From this idea of "a priori" concepts, Kant begins his thesis with the notion that the only thing in the world that is a qualified good is the "good will", even if its efforts bring about a not necessarily good result. A "good will" is good because of the willing that is involved. Two main implications arise with this idea of the "good will". The first implication is moral actions cannot have impure motivations. There are many impure motivations but Kant tends to focus mainly on the motives of the pursuit of happiness and self-preservation. Second, moral actions cannot be based on the speculations of the probable results. This action is not good in itself but good because it brought about a more desirable outcome. Thus, Kant arrives at the conclusion that for an action to be considered to have genuine moral worth its motive must be that of dutifulness to moral law.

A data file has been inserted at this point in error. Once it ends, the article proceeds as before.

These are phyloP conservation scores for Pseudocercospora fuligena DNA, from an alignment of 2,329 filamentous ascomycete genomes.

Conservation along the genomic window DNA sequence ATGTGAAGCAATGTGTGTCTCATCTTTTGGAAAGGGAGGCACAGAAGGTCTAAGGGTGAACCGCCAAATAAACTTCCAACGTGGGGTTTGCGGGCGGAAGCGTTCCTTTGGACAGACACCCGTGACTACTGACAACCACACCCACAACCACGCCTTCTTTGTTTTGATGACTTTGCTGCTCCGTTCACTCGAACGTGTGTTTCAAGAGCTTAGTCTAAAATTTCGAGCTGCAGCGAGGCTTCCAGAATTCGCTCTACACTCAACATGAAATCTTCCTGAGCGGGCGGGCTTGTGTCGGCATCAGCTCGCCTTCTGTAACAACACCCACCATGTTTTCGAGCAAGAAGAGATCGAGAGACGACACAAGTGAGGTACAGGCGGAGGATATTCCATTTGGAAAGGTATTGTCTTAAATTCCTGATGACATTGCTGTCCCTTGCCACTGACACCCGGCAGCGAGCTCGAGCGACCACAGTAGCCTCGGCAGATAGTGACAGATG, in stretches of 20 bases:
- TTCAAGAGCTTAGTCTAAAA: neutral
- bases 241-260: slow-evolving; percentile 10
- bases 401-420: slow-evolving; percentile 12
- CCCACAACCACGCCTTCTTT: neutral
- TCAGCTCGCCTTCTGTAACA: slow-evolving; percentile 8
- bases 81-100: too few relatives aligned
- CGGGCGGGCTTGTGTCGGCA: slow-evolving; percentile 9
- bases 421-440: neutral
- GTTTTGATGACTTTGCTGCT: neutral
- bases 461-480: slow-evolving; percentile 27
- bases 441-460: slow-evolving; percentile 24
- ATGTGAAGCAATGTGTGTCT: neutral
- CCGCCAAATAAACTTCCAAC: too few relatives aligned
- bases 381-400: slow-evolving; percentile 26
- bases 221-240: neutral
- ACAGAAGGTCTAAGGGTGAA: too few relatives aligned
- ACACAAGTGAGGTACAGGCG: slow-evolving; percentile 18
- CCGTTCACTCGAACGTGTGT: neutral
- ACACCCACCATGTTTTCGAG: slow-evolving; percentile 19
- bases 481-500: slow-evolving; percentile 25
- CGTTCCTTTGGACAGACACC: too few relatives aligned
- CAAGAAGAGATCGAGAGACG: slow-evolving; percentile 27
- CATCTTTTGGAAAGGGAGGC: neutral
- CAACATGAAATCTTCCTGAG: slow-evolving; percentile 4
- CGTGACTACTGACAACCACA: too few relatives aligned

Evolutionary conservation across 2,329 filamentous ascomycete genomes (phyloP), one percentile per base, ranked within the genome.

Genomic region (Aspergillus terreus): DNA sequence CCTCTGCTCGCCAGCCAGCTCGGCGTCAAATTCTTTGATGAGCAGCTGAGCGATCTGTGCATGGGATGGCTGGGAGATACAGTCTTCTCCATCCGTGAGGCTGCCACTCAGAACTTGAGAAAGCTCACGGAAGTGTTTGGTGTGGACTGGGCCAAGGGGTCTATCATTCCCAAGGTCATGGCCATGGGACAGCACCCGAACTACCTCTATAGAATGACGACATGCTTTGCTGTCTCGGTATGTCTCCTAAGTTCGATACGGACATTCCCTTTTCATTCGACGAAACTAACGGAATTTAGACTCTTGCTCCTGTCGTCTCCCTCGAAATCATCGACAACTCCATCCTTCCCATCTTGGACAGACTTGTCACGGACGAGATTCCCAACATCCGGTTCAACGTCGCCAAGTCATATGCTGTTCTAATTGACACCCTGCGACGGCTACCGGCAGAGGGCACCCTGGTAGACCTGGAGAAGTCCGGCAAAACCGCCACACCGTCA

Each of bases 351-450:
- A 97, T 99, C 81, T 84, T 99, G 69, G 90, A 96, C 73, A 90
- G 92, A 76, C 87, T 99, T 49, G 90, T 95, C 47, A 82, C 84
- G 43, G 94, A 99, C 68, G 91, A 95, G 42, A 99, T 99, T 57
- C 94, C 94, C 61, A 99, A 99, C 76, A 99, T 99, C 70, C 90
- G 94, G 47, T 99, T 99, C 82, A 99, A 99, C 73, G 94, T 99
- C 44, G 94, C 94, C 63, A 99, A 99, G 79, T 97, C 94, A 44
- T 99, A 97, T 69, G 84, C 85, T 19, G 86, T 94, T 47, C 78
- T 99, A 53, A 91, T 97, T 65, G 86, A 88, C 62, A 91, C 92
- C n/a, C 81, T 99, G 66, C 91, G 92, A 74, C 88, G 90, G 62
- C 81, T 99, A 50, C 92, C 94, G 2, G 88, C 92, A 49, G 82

In Foundations of the Metaphysics of Morals, Kant lays out three propositions about duty. The first is the... [continues]
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